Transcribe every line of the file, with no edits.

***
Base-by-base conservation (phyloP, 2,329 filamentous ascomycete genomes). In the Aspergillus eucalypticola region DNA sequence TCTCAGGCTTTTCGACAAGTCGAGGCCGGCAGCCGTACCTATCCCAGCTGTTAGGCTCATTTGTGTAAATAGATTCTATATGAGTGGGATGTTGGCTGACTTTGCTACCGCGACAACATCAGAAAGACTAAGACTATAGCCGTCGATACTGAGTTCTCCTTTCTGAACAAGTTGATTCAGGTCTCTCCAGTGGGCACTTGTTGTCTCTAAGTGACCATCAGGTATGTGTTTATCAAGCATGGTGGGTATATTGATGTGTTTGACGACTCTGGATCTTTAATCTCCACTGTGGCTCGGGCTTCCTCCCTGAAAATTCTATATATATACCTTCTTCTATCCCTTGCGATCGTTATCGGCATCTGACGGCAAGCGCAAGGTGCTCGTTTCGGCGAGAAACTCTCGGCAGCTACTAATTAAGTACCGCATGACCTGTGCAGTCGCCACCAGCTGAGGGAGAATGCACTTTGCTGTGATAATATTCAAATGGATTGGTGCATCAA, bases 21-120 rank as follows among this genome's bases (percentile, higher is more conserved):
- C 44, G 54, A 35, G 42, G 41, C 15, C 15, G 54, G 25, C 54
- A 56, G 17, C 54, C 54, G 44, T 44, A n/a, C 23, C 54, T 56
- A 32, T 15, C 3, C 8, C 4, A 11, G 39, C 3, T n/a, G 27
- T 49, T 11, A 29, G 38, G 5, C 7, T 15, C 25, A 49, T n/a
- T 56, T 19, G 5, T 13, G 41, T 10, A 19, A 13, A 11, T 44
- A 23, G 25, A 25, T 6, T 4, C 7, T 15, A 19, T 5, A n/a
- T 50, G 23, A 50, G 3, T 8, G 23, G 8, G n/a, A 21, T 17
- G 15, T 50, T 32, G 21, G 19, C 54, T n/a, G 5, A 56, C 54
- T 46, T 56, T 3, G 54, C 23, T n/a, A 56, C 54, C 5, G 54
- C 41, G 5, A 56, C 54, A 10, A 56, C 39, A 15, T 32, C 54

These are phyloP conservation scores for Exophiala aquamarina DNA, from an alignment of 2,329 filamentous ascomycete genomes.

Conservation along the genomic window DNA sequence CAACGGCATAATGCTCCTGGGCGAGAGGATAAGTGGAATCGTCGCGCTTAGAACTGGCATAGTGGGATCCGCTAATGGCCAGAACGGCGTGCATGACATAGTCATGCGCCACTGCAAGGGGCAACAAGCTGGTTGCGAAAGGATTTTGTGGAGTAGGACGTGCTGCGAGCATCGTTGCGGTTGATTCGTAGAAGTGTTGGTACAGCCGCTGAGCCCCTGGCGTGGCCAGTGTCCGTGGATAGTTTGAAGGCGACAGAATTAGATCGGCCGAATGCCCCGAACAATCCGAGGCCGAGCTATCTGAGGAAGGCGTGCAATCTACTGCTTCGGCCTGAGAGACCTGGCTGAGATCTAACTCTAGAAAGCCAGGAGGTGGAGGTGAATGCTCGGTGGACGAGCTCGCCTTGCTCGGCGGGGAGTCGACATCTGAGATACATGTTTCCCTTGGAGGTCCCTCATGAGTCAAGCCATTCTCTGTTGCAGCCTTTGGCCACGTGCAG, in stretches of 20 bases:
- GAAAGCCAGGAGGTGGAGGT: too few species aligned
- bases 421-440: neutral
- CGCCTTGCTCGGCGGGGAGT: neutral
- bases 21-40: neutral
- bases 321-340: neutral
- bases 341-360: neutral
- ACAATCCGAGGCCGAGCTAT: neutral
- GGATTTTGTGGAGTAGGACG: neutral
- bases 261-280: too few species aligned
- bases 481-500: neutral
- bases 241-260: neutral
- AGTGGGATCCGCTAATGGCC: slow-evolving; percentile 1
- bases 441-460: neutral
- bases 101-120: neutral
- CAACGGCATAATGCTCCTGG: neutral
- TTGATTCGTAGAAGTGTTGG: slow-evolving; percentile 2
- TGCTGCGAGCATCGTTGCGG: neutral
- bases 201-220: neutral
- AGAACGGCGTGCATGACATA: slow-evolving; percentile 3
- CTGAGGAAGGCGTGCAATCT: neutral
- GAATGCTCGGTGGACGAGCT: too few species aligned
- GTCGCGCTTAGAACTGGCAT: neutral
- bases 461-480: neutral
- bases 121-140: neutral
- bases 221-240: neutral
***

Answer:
Base-by-base conservation (phyloP, 2,329 filamentous ascomycete genomes). In the Aspergillus eucalypticola region DNA sequence TCTCAGGCTTTTCGACAAGTCGAGGCCGGCAGCCGTACCTATCCCAGCTGTTAGGCTCATTTGTGTAAATAGATTCTATATGAGTGGGATGTTGGCTGACTTTGCTACCGCGACAACATCAGAAAGACTAAGACTATAGCCGTCGATACTGAGTTCTCCTTTCTGAACAAGTTGATTCAGGTCTCTCCAGTGGGCACTTGTTGTCTCTAAGTGACCATCAGGTATGTGTTTATCAAGCATGGTGGGTATATTGATGTGTTTGACGACTCTGGATCTTTAATCTCCACTGTGGCTCGGGCTTCCTCCCTGAAAATTCTATATATATACCTTCTTCTATCCCTTGCGATCGTTATCGGCATCTGACGGCAAGCGCAAGGTGCTCGTTTCGGCGAGAAACTCTCGGCAGCTACTAATTAAGTACCGCATGACCTGTGCAGTCGCCACCAGCTGAGGGAGAATGCACTTTGCTGTGATAATATTCAAATGGATTGGTGCATCAA, bases 21-120 rank as follows among this genome's bases (percentile, higher is more conserved):
- C 44, G 54, A 35, G 42, G 41, C 15, C 15, G 54, G 25, C 54
- A 56, G 17, C 54, C 54, G 44, T 44, A n/a, C 23, C 54, T 56
- A 32, T 15, C 3, C 8, C 4, A 11, G 39, C 3, T n/a, G 27
- T 49, T 11, A 29, G 38, G 5, C 7, T 15, C 25, A 49, T n/a
- T 56, T 19, G 5, T 13, G 41, T 10, A 19, A 13, A 11, T 44
- A 23, G 25, A 25, T 6, T 4, C 7, T 15, A 19, T 5, A n/a
- T 50, G 23, A 50, G 3, T 8, G 23, G 8, G n/a, A 21, T 17
- G 15, T 50, T 32, G 21, G 19, C 54, T n/a, G 5, A 56, C 54
- T 46, T 56, T 3, G 54, C 23, T n/a, A 56, C 54, C 5, G 54
- C 41, G 5, A 56, C 54, A 10, A 56, C 39, A 15, T 32, C 54

These are phyloP conservation scores for Exophiala aquamarina DNA, from an alignment of 2,329 filamentous ascomycete genomes.

Conservation along the genomic window DNA sequence CAACGGCATAATGCTCCTGGGCGAGAGGATAAGTGGAATCGTCGCGCTTAGAACTGGCATAGTGGGATCCGCTAATGGCCAGAACGGCGTGCATGACATAGTCATGCGCCACTGCAAGGGGCAACAAGCTGGTTGCGAAAGGATTTTGTGGAGTAGGACGTGCTGCGAGCATCGTTGCGGTTGATTCGTAGAAGTGTTGGTACAGCCGCTGAGCCCCTGGCGTGGCCAGTGTCCGTGGATAGTTTGAAGGCGACAGAATTAGATCGGCCGAATGCCCCGAACAATCCGAGGCCGAGCTATCTGAGGAAGGCGTGCAATCTACTGCTTCGGCCTGAGAGACCTGGCTGAGATCTAACTCTAGAAAGCCAGGAGGTGGAGGTGAATGCTCGGTGGACGAGCTCGCCTTGCTCGGCGGGGAGTCGACATCTGAGATACATGTTTCCCTTGGAGGTCCCTCATGAGTCAAGCCATTCTCTGTTGCAGCCTTTGGCCACGTGCAG, in stretches of 20 bases:
- GAAAGCCAGGAGGTGGAGGT: too few species aligned
- bases 421-440: neutral
- CGCCTTGCTCGGCGGGGAGT: neutral
- bases 21-40: neutral
- bases 321-340: neutral
- bases 341-360: neutral
- ACAATCCGAGGCCGAGCTAT: neutral
- GGATTTTGTGGAGTAGGACG: neutral
- bases 261-280: too few species aligned
- bases 481-500: neutral
- bases 241-260: neutral
- AGTGGGATCCGCTAATGGCC: slow-evolving; percentile 1
- bases 441-460: neutral
- bases 101-120: neutral
- CAACGGCATAATGCTCCTGG: neutral
- TTGATTCGTAGAAGTGTTGG: slow-evolving; percentile 2
- TGCTGCGAGCATCGTTGCGG: neutral
- bases 201-220: neutral
- AGAACGGCGTGCATGACATA: slow-evolving; percentile 3
- CTGAGGAAGGCGTGCAATCT: neutral
- GAATGCTCGGTGGACGAGCT: too few species aligned
- GTCGCGCTTAGAACTGGCAT: neutral
- bases 461-480: neutral
- bases 121-140: neutral
- bases 221-240: neutral